POLITICS

B.C. chief seeks injunction to remove blockade at treaty office

06/18/2012 04:21 EDT | Updated 08/18/2012 05:12 EDT
VICTORIA - Plans are underway for a re-scheduled land-claims treaty vote for the Tla'amin First Nation, even though the protest blockade that scuttled the first vote was still standing firm on Monday.

Tla'amin Chief Clint Williams said his First Nation, also known as the Sliammon First Nation, located near Powell River on B.C.'s Sunshine Coast, was preparing to file an injunction application in court asking to legally remove the blockade that went up Saturday and prevented aboriginal members from voting after almost 20 years of negotiations.

"Myself personally," said Williams. "I think the sooner (we re-schedule the vote) the better. I don't want to keep to this bullying."

Aboriginal protesters who used trucks and a car to physically block up to 250 band members from participating in the treaty vote at the band's Salish Centre were still there Monday, he said.

"I guess they don't want to see our treaty office open this week," Williams said. "They've got all the doors blocked."

He said the ongoing blockade prevented at least half a dozen people who work at the Salish Centre from reporting for work.

The blockade members, who identified themselves as the Concerned Members of the Sliammon First Nation, issued a three-page document outlining their grievances.

The group raised questions on just who is allowed to enrol as a member in the band, saying some who have no blood ties to the band have been allowed to sign up to vote.

The group also alleged election and voting procedures have not been followed and raised concerns that they have no fishing or water rights.

Protesters could not be reached for comment Monday.

Williams said the blockade trampled on the democratic rights of band members to vote, whether or not they support the treaty.

The proposed treaty between the provincial and federal governments and First Nation has been nearly two decades in the making and would see the band of 1,000 people receive about 8,322 hectares of land, nearly $30 million over 10 years, self-governing powers, economic-development funding, resource revenue, forestry and fishing rights.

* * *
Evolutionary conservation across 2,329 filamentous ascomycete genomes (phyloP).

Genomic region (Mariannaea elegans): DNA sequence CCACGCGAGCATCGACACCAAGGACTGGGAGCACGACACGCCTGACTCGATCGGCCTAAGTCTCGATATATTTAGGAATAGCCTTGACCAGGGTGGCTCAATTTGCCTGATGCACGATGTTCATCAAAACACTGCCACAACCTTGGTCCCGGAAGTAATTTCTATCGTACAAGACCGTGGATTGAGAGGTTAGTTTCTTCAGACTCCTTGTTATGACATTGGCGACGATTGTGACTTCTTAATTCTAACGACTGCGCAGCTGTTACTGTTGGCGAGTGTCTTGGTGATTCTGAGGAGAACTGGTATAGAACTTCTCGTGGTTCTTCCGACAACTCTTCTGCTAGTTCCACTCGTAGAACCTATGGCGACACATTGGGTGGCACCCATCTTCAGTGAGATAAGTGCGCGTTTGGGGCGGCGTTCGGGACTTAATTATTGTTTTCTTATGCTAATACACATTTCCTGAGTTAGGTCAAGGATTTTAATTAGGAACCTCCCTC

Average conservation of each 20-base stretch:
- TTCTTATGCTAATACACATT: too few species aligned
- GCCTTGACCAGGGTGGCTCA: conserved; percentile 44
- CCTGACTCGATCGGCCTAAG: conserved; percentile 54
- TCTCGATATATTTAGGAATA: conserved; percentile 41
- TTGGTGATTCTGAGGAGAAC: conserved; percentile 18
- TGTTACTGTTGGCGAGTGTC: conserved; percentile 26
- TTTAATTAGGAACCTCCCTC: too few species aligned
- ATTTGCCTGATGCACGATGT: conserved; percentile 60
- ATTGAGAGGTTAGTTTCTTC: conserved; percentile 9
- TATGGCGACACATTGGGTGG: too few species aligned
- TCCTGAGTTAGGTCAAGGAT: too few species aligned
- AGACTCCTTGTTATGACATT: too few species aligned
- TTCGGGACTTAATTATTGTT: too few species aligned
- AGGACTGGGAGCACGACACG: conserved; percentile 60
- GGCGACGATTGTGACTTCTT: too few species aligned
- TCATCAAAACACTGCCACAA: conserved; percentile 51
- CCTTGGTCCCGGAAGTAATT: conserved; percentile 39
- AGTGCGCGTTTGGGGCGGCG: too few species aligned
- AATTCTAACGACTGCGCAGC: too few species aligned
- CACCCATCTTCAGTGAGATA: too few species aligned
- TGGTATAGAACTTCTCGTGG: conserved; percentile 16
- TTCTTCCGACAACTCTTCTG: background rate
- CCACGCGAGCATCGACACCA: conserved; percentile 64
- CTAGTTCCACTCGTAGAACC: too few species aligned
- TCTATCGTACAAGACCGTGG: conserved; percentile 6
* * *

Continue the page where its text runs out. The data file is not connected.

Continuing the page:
Powell River RCMP Staff Sgt. Andy Brinton said police are keeping watch on the blockade and have met with both sides, but there have been no moves to take it down.

"Right now, it's simply to keep the peace," he said. "We're hoping that the two groups are going to be able to come to some kind of agreement."

B.C. aboriginal relations and reconciliation minister Mary Polak said she wants to make sure any rescheduled vote includes measures to prevent further disruptions.

Polak said that in Canada, self determination has and always will be obtained through the ballot box, not through intimidation.

"Everybody should be disturbed when somebody is denied their right to vote," she said. "I can't imagine what would happen if somebody tried to blockade a provincial polling station during the next election."

Polak said the Tla'amin and the RCMP should ensure the next vote is not derailed by protests.

Federal aboriginal relations minister John Duncan issued a statement expressing his disappointment the treaty vote was disrupted.

"Our government believes that a person's right to vote should not be denied and we hope that community members use the democratic process to express their agreement or disagreement with the proposed treaty," said Duncan's statement.